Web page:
Updated January 9, 10:28 a.m.
If graduation rates mattered, neither Georgia nor Alabama would have been eligible to play in last night's title game. Bama's 84% Graduation Success Rate is not bad for a program which sent 41% of its starters to the NFL between 2005-2013. But for the Dawgs, who send a significantly lower number of recruits to the league, and have the lowest graduation rates in the conference at 53%, it's a different story. The University of Georgia's football GSR rate is the second-worst graduation rate in all of Power 5 football, behind only Oklahoma State University.
Of the Power 5 football conferences, the Atlantic Coast Conference (ACC) does the best job graduating students, both overall and those who play on the schools’ football teams; of the top 25 teams, the ACC boasts nine tops at graduating football players and 10 tops overall. Incidentally, the ACC is also home to the best football team heading into the College Football Playoff — the Clemson Tigers.
The Big Ten is second, with seven of the highest football team graduation rates and six of the highest overall school graduation rates. The Pac-12 rounds out the top three, with four of the top graduating football programs and six of the top overall graduation rates.
Meanwhile, the Southeastern Conference (SEC) has four of the highest graduating football teams and three of the highest graduating student bodies. And while the Big 12 can claim one football team with top 25 graduation rates (the University Texas, at number 15), none of the Big 12 schools has an overall student graduation rate that places in the top 25.
Our rankings were assigned for the top-25 programs using the NCAA Graduation Success Rate data for the 2010 cohort to look at six-year graduation rates of football players at each NCAA Division I Power 5 program, and Integrated Postsecondary Education Data System (IPEDS) provisional data for the 2010 cohort to evaluate overall success at graduating the total student body in six years. For the playoff bowls — Rose Bowl, Sugar Bowl, Cotton Bowl, Orange Bowl, Peach Bowl and Fiesta Bowl — teams were placed based purely on the rankings 1 to 12. For the remaining major bowls, teams were placed based on traditional conference match-ups for each bowl (e.g. Alamo Bowl is traditionally Pac-12 vs. Big 12).
Notes: Notre Dame was considered an ACC team for the purposes of this ranking. Only bowls featuring two ranked teams were included, so the Outback Bowl, which this year features two unranked teams for the first time since 2010, was left off the list.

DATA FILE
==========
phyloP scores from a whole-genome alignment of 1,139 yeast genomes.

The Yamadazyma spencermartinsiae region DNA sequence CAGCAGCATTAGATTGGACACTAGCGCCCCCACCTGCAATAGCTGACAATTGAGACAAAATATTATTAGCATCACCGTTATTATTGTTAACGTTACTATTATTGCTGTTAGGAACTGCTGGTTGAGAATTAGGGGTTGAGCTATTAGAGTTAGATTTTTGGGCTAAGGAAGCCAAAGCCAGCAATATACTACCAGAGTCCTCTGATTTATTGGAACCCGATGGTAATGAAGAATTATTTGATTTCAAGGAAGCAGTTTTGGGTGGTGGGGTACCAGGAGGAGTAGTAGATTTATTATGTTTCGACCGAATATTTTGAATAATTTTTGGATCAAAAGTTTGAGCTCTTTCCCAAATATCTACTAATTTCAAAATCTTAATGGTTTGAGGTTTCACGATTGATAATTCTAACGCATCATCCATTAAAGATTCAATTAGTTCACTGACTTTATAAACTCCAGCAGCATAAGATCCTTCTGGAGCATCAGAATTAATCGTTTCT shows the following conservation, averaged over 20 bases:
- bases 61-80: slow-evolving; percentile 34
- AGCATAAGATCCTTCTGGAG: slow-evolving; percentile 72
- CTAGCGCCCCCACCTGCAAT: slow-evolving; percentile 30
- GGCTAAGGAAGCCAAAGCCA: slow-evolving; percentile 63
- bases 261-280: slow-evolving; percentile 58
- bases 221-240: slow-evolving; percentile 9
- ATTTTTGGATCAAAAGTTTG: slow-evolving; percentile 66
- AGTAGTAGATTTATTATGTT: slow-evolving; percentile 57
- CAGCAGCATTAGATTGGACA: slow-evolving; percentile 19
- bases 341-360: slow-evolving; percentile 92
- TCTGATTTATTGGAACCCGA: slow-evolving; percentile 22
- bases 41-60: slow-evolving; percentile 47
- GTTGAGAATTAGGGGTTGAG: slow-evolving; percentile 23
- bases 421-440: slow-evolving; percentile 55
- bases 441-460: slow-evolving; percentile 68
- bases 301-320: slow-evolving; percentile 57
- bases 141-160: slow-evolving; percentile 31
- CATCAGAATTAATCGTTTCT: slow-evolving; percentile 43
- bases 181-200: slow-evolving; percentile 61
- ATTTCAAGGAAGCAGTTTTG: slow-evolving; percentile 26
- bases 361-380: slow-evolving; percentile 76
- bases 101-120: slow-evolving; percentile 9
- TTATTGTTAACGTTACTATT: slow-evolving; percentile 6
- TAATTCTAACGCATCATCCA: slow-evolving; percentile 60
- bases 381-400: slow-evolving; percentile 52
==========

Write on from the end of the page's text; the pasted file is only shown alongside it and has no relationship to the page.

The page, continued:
Here's what the College Football Playoff and the major bowl match-ups would look like if they were ranked based on how well the teams graduate their football players:
In a recent analysis of the academic progress of all bowl-bound teams conducted by The Institute for Diversity and Ethics in Sports housed at the University of Central Florida, Richard Lapchick, the center’s director and the report’s primary author, said, “This year, 100% of the schools participating in a bowl game had at least a 50% Graduation Success Rate for their football teams compared to last year when 99% (79 of the 80) of the schools had a 50% GSR.”
However, as is the case with school graduation gaps overall, racial graduation gaps still persist. Lapchick noted “the gap between white and African-American football student-athletes continues to be a major issue standing at 16%,” and "38% of bowl-bound teams have gaps of 20 or more percentage points, an increase from last year’s 36%.
“The good news is it is shrinking as last year’s report showed a 19% difference between the two groups,” he said.
Among the 78 bowl-bound teams, Lapchick said the average GSR for African-American student-athletes is 71%, up from 68% in 2016. The average GSR for white football student-athletes is 87%, the same as last year. In addition, only UGA and Oklahoma State graduated less than half of their African-American football student-athletes, which is an improvement from five schools in 2016. No team graduated less than half of its white football student-athletes.
Still, football players of both races graduate at a higher rate than their non-athlete male peers, Lapchick found, with the national six-year graduation rate at 41% for African-American males and 65% for white males across the same institutions.